"Please Give Me Five Stars" - Does Self-Promotion Belong in Microcasting?


Imagine we're on a date. It’s our first date and you've never met me. You found me on a dating app that says I’m smart, compassionate, fun and, of course, love dogs. You’re intrigued, so we meet for a cocktail, which is at the same commitment level as listening to a flash briefing, versus inviting me to dinner, which would be more like an hour-long podcast. You aren't sure if you’re ready to give me that kind of time yet and want to test the water.

I, of course, know what you're doing by choosing to go to cocktails over dinner. I realize I have a limited amount of time to make a lasting impression and perhaps get asked out on a second date.

So, how do I approach the cocktail date?

I could show up looking great, smiling a lot, laughing at your jokes and providing you with enough content on Amy that you are left wanting more. This would be ideal. But instead, I decide to use the opportunity to promote myself and boost my confidence to get more dates.

Naturally, I still show up looking great, but I’m on a mission—I'm planning to cram in everything I think you should know about Amy, plus document and promote it. So, I ask to take a selfie of us to let my social media followers know I’m popular. Then, before we part ways, I ask for your feedback: “How do I compare to your other dates?”, “Will you be asking me on another date?”, “Can you direct message me when you get home and let me know if you have any questions about our date?” and, “Can you rate and review me on the dating app so others can find and date me too?” This would be a nightmare, and probably you would go as far as to block me.

As silly as this scenario sounds, it happens routinely in microcasting and flash briefings. Everyday, I hear at least 45 seconds to one minute on various flash briefings dedicated to self-promotion, along the lines of, “Please rate me, follow me, direct message me or connect with me, just anything so other people can find me!” The blatant self-promotion and begging must end if microcasting is to survive and thrive.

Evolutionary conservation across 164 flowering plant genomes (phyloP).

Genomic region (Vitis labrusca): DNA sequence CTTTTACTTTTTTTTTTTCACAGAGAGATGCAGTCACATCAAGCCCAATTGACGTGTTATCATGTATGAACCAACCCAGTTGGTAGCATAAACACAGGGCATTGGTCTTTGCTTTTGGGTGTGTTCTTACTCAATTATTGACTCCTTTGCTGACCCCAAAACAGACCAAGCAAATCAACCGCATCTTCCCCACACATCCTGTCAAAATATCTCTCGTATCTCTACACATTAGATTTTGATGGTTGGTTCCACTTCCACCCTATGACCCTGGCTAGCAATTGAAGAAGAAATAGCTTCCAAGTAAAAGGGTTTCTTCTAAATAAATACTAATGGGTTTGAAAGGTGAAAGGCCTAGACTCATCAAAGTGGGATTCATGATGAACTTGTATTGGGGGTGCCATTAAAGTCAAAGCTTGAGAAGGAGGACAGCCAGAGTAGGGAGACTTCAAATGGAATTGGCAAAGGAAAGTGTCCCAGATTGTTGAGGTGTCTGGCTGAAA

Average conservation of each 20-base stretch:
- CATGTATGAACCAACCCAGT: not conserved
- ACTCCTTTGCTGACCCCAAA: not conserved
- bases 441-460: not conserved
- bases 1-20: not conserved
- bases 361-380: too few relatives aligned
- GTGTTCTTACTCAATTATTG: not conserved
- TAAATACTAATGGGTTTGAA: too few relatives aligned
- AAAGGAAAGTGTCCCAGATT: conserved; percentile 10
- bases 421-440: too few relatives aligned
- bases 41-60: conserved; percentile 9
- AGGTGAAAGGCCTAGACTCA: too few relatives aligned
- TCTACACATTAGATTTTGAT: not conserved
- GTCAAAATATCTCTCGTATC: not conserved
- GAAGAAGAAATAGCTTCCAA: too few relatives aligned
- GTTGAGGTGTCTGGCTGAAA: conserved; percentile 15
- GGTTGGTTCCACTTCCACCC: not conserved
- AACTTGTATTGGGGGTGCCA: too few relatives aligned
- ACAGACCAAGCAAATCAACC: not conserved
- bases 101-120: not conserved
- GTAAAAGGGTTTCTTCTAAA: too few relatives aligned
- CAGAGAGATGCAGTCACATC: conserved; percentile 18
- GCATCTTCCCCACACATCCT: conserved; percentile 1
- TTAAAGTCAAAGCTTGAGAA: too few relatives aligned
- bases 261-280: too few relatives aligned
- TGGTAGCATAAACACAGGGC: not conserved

A one-to-three-minute daily flash briefing just doesn't provide a venue for daily promos, especially about the same thing day in and day out. I will even go further to say that I don’t believe you need to do any self-promotion on your flash briefing to get reviews or followers.

Since starting my flash briefing, “The Pitch with Amy Summers” last fall, I've produced more than 300 consecutive, daily flash briefings without ever asking for a review or a follow. In less than 10 months, I had more than 100, five-star reviews on Amazon for my Alexa flash briefing.


By providing quality content that was consistent to the skill I developed and not using those precious 1-3 minutes to promote myself. Instead, I've promoted my skill offline with classic word-of-mouth, simply asking people to check it out and review it. I’m not a big name. I don’t have a huge following on social media. I haven’t spent lots of promotional dollars to advertise the skill. I've simply used my voice to get the word out, and it works.

I believe people are smarter than we give them credit. When you provide consistent, valuable content, you don’t need to beg for reviews. Going back to the dating example, let’s say you decided to go on a second date with me, because despite the fact that I asked for a review on the first date, you felt a little sympathetic for me. On date two, I end it the same way as date one, asking you for feedback and if you still like me. A little annoying, but you take me out on date three, which I still conclude with asking for reassurance and a review. Now it’s starting to get irritating so you decide to defer date four to someone who hasn't heard my pitch yet.

Whether you realize it or not, this is exactly what’s happening on many flash briefings and why most can’t seem to breakthrough on reviews. Those followers you engaged in the beginning are dropping off because they're tired of hearing you beg for reviews and ratings. This means you have to work even harder to find new listeners, who will also eventually abandon you when they tire of your five-star pleas. It may feel counterintuitive to not use your voice on your own flash briefing to broadcast a promotion of yourself, but there are other ways to use your voice offline that will elevate your flash briefing to the status you're seeking.

When it comes to leveraging promotion with microcasting and podcasting, try saving your self-promotion for the longer format “dinner date” or podcast where you have more time for content that leads up to your promotional pitch. Keep your shorter format, “cocktail date” or flash briefing, concise, creative and enticing to build an audience that will keep coming back for more.

Amy Summers will be discussing Project Leadership in the Voice Era at 2 p.m. on July 24, and moderating the Microcasting vs. Podcasting panel at 2 p.m. on July 25 at VOICE Summit 2019.